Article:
Saturday, December 10, 2016

Sancta Lucia Martinis

This recipe in honor of St. Lucy was submitted by Kim Loney. Thank you, Kim! 

Here is my non alcoholic version of the SANCTA LUCIA MARTINIS!

The idea came from Drinking with the Saints: The Sinner's Guide to a Holy Happy Hour by Michael P. Foley. The book contains "saintly" alcoholic drinks for every day of the liturgical year.

Sancta Lucia Martinis 


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Thursday, December 8, 2016

Gaudete Sunday and Our Lady of Guadalupe Cake

The following cake was submitted by Anna, from Regina Coeli Baker, "to put together two great feasts, Gaudete Sunday and the Feast of Our Lady of Guadalupe. The cake inside is white and orange cake, filled with cranberries and white chocolate ganache. The image of Our Lady is totally edible, hand modeled and hand painted. The cake is covered with homemade white chocolate marshmallow fondant. " You can find additional cakes decorated by Regina Coeli Baker here. Thank you, Anna!

Our Lady of Guadalupe, pray for us! 

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Wednesday, December 7, 2016

St. Ambrose and the Bees Honeycomb Cake

The feast of St. Ambrose, patron saint of beekeepers, bees, and candlemakers, is celebrated on December 7th. Here is a recipe for Honey Bun Cake baked in a Honeycomb Cake Pan in honor of St. Ambrose, the honey-tongued doctor.

St. Ambrose and the Bees Honeycomb Cake
adapted from The Cake Mix Doctor

  • baking spray for cake pan
  • 1 package (18.25) oz plain yellow cake mix
  • 1 cup sour cream
  • 3/4 cup canola oil
  • 4 large eggs

  • 1/3 cup honey
  • 1/3 cup packed brown sugar
  • 1 tablespoons ground cinnamon
  • 1/2 cup finely chopped pecans (optional)

Sugar Glaze:
  • 2 cups confectioners' sugar
  • 1/3 cup milk
  • 1 teaspoon pure vanilla extract
Note: I only used half of the glaze after baking the cake in the Honeycomb Pull Apart Cake Pan. This cake can also be baked in a 13-by-9 inch baking pan.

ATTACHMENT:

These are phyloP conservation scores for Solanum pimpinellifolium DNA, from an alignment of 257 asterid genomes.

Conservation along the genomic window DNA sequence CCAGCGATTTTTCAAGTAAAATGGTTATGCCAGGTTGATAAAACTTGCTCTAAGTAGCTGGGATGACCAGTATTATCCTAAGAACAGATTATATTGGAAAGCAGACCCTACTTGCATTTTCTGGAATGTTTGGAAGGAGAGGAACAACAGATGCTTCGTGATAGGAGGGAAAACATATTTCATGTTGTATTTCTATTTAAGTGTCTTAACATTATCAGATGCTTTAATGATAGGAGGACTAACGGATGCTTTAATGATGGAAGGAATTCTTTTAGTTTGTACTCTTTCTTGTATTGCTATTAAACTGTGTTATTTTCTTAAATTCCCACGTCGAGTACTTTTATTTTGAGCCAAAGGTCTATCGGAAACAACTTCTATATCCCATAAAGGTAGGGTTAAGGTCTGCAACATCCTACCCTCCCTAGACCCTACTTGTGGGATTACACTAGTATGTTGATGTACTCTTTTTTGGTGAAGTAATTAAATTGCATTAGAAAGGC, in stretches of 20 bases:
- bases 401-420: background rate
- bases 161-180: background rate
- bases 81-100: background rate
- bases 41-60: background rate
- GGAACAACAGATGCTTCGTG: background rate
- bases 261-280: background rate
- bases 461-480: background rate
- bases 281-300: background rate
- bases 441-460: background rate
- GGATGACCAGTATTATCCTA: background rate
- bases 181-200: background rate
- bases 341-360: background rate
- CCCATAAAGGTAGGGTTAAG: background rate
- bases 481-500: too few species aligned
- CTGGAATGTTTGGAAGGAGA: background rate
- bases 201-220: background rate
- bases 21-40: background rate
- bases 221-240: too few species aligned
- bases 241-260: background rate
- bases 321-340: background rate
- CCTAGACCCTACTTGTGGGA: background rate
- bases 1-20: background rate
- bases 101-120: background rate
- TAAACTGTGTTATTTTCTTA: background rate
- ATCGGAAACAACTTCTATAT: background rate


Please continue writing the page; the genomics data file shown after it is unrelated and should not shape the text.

Honeycomb Pull Apart Cake Pan


Preheat oven to 350˚F. Coat pan with non-stick baking spray. Set the pan aside.

Place the cake mix, sour cream, oil, and eggs in a large mixing bowl. Blend with an electric mixer on low speed for 1 minute. Stop the mixer and scrape down the sides of the bowl with a rubber spatula. Increase the mixer speed to medium and beat for 2 minutes more, scraping the sides down again if needed. The batter should look thick and well blended.

Pour the batter into the prepared pan, smoothing it out with the rubber spatula.

Tip: If using the Honeycomb Pan, don't fill the pan more than 3/4 of the way full, otherwise you may end up needing to remove a scoop or two of batter while it's baking to prevent it from overflowing! ;) 

Add the filling. Drizzle the honey on top of the batter, then sprinkle on the brown sugar, cinnamon and pecans if desired.

With a dinner knife, swirl through these ingredients blend them slightly. Place the pan in the oven. 

Bake the cake until it is golden brown and springs back when lightly pressed with your finger, 38 to 40 minutes. Remove the pan from the oven and place it on a wire rack to cool for 10 minutes while you prepare the glaze.  

For the glaze, place the confectioners' sugar, milk, and vanilla in a small mixing bowl and stir until the mixture is well combined. 

Flip the Honeycomb Cake onto serving platter and pour the glaze over the top of the hot cake. 

Note: If you used a 9x13 pan, leave the cake in the pan and pour the glaze over the top of the cake, spreading it to the sides with a spoon. 

Allow the cake to cool for 20 minutes more before serving warm. 

Saint Ambrose and the Bees from Brother Wolf, Sister Sparrow: Stories about Saints and Animals

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Tuesday, November 29, 2016

Super Simple St. Andrew Snack

This is a really quick and easy snack for the feast of St. Andrew,  the apostle (November 30). More than likely you have ingredients around the house that will work and it takes just a minute to make. Take two straight sticks, like pretzels or celery (or carrots, peppers, cucumber), dab a bit of peanut butter (or cream cheese or other spread) in middle and stick together to form an X shape. That shape is referred to as St. Andrew's cross or Saltire. According to tradition St. Andrew was crucified on a cross of that form (called a crux decussata). 

And don't forget the St. Andrew Novena or Christmas Anticipation Prayer that starts this day also. This beautiful prayer is traditionally recited fifteen times a day until Christmas.

St. Andrew Christmas Novena